And most importantly for the vlogging community, is there room for both approaches? Will the people who eventually create weekly installments of "Desperate Vlogwives" do so without trashing the Shampoocast? And will the vlogging purists understand that experiments in structured programming represent an expansion of territory, not a betrayal of principle?

Most conversations I have about this with other vloggers end with the un-profound yet nevertheless probably true: "Time will tell."

October 16, 2005

Participatory Journalism: What's in it for the Participators?

According to his online biography at the BBC, Richard Sambrook is "Director of the BBC's World Service and Global News division, responsible for leading the BBC's overall international news strategy across radio, TV and new media."

If anyone at the BBC has a job description that puts him in charge, it's Richard Sambrook. But Sambrook says that no one at the BBC is in charge. At the BBC, the audience is in charge. Sambrook says, "We don't own the news anymore."

On July 7th, 2005, 4 hours after the bombing of the London subway, the BBC had received 20 videos, 300 still images, and 20,000 emails from which to report the events. All of it was submitted to the BBC by Londoners who were nearby when the attack happened.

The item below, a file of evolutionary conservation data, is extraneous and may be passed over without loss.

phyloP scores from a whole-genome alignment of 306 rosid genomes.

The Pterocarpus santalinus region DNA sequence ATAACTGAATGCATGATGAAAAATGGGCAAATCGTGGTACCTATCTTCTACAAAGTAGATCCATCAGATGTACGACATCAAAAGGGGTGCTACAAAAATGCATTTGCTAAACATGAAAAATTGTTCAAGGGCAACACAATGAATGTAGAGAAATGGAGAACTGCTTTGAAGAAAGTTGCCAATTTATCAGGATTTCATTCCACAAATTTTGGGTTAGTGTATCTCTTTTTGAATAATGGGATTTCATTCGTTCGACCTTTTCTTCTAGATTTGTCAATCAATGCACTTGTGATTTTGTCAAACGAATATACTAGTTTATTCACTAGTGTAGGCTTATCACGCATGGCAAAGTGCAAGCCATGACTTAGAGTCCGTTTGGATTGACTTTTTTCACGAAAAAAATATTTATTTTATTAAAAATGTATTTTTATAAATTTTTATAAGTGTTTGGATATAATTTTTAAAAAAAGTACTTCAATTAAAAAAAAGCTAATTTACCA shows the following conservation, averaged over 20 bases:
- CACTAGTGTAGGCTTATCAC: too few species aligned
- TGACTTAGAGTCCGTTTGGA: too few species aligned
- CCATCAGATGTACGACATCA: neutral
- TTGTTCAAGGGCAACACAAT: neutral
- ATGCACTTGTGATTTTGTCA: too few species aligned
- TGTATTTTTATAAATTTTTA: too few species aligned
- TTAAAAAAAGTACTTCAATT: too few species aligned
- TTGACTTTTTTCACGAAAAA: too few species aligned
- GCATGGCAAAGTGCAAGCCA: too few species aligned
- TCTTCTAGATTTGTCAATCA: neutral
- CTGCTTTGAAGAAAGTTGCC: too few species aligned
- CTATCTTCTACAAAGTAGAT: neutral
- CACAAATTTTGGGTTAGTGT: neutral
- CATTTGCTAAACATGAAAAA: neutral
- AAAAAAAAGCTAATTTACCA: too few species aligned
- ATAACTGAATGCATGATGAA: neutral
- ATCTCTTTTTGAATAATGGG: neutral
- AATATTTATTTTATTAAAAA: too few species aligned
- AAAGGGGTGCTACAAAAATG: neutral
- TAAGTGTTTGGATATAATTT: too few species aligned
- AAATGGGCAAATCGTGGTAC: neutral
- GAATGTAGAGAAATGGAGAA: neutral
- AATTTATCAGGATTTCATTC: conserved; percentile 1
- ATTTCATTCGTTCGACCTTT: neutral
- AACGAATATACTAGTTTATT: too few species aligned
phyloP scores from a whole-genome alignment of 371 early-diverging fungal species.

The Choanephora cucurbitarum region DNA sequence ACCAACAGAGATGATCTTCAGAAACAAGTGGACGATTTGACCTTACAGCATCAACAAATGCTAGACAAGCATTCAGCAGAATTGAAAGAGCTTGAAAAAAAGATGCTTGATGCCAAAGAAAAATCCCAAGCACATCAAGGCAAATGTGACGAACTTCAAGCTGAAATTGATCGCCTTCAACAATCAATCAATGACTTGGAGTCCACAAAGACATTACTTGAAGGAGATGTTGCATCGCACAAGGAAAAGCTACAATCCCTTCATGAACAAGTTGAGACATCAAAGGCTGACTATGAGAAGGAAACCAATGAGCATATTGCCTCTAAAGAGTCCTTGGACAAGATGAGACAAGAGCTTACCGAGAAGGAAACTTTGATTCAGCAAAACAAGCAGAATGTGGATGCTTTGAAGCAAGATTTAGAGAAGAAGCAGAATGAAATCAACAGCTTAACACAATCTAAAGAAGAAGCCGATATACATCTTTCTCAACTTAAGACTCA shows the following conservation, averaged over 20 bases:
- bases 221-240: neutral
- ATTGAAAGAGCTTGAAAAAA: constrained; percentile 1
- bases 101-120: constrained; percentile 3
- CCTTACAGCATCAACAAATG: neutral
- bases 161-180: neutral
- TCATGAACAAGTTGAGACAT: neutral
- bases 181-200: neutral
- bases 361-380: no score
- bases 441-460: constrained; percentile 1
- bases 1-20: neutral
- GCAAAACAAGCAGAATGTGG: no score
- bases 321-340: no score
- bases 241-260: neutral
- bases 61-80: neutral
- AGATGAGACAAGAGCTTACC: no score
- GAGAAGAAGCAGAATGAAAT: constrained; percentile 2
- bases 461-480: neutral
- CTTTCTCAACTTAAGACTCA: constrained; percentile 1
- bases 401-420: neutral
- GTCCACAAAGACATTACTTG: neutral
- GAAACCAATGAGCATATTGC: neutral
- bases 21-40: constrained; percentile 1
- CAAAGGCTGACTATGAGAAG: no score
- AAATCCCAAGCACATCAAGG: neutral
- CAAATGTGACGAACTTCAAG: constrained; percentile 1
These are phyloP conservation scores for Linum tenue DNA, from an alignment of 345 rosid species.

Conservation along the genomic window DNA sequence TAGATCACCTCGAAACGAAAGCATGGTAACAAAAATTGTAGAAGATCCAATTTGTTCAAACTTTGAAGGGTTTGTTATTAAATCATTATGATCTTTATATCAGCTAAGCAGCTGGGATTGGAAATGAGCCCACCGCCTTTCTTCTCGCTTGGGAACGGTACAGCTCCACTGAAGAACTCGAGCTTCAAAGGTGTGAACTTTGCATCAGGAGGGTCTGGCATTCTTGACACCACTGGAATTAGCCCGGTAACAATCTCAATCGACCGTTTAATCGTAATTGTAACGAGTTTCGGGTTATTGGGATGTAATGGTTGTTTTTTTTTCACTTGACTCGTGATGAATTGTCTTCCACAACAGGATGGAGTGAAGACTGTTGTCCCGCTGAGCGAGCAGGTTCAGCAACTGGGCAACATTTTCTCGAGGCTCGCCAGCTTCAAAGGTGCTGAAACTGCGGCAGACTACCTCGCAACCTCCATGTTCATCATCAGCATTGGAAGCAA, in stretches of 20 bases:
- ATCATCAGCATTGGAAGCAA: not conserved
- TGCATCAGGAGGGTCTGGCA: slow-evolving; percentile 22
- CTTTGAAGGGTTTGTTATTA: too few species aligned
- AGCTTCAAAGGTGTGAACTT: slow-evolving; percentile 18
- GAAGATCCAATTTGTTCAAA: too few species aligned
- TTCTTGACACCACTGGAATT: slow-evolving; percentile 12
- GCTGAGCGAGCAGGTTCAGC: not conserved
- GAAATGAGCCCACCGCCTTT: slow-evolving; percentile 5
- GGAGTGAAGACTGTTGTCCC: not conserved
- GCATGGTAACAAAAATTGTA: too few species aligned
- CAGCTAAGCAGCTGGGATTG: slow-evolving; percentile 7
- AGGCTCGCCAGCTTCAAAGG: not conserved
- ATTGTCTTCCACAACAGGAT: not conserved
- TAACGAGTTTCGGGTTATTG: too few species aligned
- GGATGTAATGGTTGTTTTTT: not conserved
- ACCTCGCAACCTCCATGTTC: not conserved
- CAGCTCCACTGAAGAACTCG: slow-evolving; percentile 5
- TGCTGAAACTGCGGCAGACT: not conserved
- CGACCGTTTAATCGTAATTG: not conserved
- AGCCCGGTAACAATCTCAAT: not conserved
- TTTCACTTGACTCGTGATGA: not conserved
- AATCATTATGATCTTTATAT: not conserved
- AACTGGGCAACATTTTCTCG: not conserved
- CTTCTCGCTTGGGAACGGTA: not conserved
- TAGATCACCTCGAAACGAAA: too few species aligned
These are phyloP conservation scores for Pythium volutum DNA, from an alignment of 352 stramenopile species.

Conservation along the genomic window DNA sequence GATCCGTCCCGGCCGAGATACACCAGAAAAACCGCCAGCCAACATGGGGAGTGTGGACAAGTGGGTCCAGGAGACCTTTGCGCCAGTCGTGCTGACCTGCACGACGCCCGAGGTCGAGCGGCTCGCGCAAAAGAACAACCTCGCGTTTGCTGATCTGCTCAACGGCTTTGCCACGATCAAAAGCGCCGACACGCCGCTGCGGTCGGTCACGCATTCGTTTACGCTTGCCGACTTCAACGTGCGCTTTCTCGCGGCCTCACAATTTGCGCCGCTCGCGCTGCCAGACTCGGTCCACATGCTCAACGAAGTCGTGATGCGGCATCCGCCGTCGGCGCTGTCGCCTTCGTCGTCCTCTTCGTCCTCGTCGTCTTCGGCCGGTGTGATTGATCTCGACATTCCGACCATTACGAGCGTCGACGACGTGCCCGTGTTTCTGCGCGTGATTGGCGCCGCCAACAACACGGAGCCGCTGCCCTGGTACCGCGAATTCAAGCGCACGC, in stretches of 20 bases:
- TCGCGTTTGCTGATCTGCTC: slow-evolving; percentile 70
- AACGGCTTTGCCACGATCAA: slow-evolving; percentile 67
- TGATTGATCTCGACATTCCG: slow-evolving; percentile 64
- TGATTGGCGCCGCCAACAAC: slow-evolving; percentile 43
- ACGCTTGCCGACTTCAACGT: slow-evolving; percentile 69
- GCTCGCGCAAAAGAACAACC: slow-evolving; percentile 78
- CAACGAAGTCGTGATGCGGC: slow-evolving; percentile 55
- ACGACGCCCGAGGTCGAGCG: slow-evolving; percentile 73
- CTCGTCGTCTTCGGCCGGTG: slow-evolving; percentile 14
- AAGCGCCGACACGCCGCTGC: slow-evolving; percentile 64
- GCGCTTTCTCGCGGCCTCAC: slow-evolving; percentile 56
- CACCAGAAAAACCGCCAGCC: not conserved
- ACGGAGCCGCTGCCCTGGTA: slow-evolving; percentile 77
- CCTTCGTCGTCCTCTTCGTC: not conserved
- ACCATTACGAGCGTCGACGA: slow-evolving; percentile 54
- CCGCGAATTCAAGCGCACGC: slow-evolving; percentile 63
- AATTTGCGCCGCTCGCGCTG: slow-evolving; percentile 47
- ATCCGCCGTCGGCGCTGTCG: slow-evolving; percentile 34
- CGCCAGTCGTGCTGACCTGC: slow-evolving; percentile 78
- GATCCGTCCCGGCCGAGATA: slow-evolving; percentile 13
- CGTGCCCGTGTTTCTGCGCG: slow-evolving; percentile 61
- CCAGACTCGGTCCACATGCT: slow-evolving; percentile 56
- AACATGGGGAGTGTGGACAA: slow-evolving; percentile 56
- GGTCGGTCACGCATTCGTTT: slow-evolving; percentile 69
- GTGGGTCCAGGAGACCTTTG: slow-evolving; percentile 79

Sambrook, speaking at a conference on participatory media, said that the BBC had used material from its audience for decades, but this was "on a scale and quality the BBC had never experienced before." This audience created content started to "dictate the line and tone of coverage."

The next day, July 8, the BBC evening news led with a package of video entirely shot on a London citizen's camera phone. Sambrook says the news organization, which reaches 190 million people each week, had reached a "clear tipping point" toward audience media ownership.

Guided by Sambrook and like-minded directors, the BBC is shifting into a highly participatory, interactive operational model. A March 2005 interview with Sambrook characterized the BBC's future as a shift from broadcaster and mediator to facilitator, enabler and teacher.

The approach at the BBC seems to be experimental, covering digital storytelling, requests for a wide range of user created audio, video, and writing, blogging initiatives, and highly interactive Web content.

The BBC is the leading edge of a wave The American Press Institute's The Media Center predicts will create a future newscape where in the year 2021, 50% of the news will be generated and distributed by citizens peer to peer.

The videobloggers are contributing to this wave. In 2005 we've seen an occasionally clumsy but consistent attempt to generate with handheld video cameras and home grown audio setups what in the hands of any professional can only be called "news."